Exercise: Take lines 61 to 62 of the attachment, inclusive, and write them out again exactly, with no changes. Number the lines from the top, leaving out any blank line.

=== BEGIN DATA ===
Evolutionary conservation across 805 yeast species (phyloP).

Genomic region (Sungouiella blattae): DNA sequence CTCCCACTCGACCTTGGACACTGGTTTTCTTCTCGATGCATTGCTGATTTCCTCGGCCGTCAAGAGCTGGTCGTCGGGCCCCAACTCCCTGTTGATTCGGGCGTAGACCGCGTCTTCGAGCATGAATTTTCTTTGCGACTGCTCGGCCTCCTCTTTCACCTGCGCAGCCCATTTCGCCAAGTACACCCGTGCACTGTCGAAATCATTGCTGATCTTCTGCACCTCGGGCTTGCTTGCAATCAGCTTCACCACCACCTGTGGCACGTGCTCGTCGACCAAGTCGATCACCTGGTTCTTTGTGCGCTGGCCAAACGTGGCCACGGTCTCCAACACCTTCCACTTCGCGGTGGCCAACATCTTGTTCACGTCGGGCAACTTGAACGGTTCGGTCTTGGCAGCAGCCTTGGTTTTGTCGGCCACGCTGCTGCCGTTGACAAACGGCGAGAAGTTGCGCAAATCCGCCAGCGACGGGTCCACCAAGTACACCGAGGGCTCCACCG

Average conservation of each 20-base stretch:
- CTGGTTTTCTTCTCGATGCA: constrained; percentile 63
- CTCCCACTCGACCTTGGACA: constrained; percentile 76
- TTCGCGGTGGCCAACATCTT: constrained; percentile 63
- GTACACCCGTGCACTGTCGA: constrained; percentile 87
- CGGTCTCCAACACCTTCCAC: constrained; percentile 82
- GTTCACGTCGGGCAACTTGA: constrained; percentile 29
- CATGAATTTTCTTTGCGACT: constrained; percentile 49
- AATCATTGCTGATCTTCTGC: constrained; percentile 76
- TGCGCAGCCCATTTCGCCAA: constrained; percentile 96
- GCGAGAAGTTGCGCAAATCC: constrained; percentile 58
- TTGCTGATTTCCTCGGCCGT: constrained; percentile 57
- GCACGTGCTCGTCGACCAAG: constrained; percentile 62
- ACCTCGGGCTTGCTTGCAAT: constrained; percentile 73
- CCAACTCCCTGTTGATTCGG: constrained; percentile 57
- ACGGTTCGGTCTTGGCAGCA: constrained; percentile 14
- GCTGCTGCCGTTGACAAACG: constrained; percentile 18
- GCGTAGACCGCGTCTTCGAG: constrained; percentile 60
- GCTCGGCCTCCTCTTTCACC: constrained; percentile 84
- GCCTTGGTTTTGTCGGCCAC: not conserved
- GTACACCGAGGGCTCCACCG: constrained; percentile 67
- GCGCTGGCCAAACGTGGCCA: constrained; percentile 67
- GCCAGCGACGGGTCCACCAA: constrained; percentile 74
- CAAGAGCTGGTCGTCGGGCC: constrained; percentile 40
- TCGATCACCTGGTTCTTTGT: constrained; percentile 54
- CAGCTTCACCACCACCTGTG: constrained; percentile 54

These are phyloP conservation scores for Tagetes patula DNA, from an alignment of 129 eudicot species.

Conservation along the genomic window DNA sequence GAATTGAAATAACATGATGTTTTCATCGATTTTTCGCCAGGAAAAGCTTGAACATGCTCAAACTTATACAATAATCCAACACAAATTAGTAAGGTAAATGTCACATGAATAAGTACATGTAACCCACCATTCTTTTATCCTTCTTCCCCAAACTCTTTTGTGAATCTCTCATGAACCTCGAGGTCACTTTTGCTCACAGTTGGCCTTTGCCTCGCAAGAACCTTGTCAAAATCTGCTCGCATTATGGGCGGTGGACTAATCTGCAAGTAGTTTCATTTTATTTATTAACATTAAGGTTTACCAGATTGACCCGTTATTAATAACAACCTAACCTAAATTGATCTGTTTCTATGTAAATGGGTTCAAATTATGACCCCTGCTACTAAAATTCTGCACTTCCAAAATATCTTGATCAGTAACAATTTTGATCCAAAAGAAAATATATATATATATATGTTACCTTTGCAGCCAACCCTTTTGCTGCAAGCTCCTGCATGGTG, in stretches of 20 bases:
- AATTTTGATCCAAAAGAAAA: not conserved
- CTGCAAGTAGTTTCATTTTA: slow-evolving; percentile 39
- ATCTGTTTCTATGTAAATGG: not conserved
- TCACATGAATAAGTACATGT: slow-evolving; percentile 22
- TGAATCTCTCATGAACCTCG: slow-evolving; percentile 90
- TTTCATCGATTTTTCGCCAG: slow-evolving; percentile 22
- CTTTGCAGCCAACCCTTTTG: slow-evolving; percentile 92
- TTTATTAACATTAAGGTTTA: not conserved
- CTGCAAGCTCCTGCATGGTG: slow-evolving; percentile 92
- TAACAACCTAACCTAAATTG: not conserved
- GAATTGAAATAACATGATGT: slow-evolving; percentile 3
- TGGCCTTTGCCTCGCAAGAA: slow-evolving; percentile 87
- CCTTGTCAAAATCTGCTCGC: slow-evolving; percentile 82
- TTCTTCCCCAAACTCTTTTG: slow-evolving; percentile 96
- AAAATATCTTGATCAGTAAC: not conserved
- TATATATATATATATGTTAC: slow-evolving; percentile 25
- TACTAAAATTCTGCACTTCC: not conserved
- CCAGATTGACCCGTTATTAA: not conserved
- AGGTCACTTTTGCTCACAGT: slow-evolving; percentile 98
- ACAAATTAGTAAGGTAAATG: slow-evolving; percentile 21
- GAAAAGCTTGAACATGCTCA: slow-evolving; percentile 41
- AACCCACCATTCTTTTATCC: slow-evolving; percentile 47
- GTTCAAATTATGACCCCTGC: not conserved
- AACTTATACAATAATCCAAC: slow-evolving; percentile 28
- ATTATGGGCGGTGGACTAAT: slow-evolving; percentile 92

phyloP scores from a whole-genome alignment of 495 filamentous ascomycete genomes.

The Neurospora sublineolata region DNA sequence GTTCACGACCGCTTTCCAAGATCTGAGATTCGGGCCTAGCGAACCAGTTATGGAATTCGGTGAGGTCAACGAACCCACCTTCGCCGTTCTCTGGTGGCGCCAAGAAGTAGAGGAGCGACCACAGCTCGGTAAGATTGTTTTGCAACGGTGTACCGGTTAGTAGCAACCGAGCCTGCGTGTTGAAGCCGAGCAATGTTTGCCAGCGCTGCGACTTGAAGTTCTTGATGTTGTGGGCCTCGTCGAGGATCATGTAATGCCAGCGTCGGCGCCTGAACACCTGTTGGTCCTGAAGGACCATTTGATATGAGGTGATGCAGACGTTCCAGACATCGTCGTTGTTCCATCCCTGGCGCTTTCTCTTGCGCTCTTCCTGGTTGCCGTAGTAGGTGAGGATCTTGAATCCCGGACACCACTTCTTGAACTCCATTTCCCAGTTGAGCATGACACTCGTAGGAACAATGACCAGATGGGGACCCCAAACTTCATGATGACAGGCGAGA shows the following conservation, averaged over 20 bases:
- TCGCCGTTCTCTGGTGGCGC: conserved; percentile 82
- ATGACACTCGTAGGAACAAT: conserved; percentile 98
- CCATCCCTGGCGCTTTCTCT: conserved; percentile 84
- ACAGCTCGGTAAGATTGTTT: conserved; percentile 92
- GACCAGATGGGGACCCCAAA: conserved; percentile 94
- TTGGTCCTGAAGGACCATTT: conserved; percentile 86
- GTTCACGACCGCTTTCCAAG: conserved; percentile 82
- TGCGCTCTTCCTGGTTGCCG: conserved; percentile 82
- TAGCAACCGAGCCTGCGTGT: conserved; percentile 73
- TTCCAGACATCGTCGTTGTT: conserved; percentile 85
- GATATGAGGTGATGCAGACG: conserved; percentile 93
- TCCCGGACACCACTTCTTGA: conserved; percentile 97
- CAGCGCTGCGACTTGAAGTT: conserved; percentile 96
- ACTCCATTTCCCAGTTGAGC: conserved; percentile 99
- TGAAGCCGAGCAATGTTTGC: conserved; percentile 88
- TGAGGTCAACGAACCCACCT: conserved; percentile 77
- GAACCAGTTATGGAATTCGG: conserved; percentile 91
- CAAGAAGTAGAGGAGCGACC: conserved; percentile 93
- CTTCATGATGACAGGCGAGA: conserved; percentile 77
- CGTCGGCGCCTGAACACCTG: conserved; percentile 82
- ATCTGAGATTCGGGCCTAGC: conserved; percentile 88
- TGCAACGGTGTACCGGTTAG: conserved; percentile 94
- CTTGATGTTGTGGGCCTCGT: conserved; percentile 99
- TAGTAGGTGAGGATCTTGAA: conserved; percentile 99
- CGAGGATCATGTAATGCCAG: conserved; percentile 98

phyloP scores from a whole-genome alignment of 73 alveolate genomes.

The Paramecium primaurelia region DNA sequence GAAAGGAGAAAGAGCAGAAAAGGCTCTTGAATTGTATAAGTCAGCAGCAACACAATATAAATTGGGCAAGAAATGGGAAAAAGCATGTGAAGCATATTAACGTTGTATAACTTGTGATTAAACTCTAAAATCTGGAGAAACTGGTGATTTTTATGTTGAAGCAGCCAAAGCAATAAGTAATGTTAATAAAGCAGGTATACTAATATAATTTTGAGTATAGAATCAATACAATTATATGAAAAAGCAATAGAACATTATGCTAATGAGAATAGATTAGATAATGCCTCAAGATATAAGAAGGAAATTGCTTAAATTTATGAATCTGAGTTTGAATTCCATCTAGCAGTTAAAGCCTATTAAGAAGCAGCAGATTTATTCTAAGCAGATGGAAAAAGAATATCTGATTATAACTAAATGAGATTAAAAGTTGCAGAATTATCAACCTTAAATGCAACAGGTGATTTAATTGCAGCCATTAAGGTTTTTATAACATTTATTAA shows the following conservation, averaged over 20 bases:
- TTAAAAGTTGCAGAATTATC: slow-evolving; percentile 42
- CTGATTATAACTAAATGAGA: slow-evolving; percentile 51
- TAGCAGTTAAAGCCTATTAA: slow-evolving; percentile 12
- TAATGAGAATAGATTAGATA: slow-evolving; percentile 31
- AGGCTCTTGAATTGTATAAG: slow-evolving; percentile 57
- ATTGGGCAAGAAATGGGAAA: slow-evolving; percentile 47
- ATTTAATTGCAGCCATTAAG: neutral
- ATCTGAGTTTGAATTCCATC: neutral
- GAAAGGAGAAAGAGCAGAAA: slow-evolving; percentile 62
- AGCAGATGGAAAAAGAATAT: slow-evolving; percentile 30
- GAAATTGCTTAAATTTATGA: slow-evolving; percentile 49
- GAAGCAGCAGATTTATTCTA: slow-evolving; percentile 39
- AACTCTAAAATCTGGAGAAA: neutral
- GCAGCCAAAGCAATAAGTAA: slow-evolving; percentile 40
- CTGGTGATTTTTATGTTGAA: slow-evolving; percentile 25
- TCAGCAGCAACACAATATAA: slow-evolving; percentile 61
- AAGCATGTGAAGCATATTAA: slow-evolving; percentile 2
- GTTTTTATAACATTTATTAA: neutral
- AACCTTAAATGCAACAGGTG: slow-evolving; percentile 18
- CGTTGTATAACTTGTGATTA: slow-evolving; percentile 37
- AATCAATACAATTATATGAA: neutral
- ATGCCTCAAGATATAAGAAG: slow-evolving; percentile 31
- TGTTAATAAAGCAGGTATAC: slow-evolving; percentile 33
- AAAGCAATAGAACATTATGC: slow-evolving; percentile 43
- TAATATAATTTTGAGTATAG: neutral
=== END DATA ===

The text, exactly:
- ACAGCTCGGTAAGATTGTTT: conserved; percentile 92
- GACCAGATGGGGACCCCAAA: conserved; percentile 94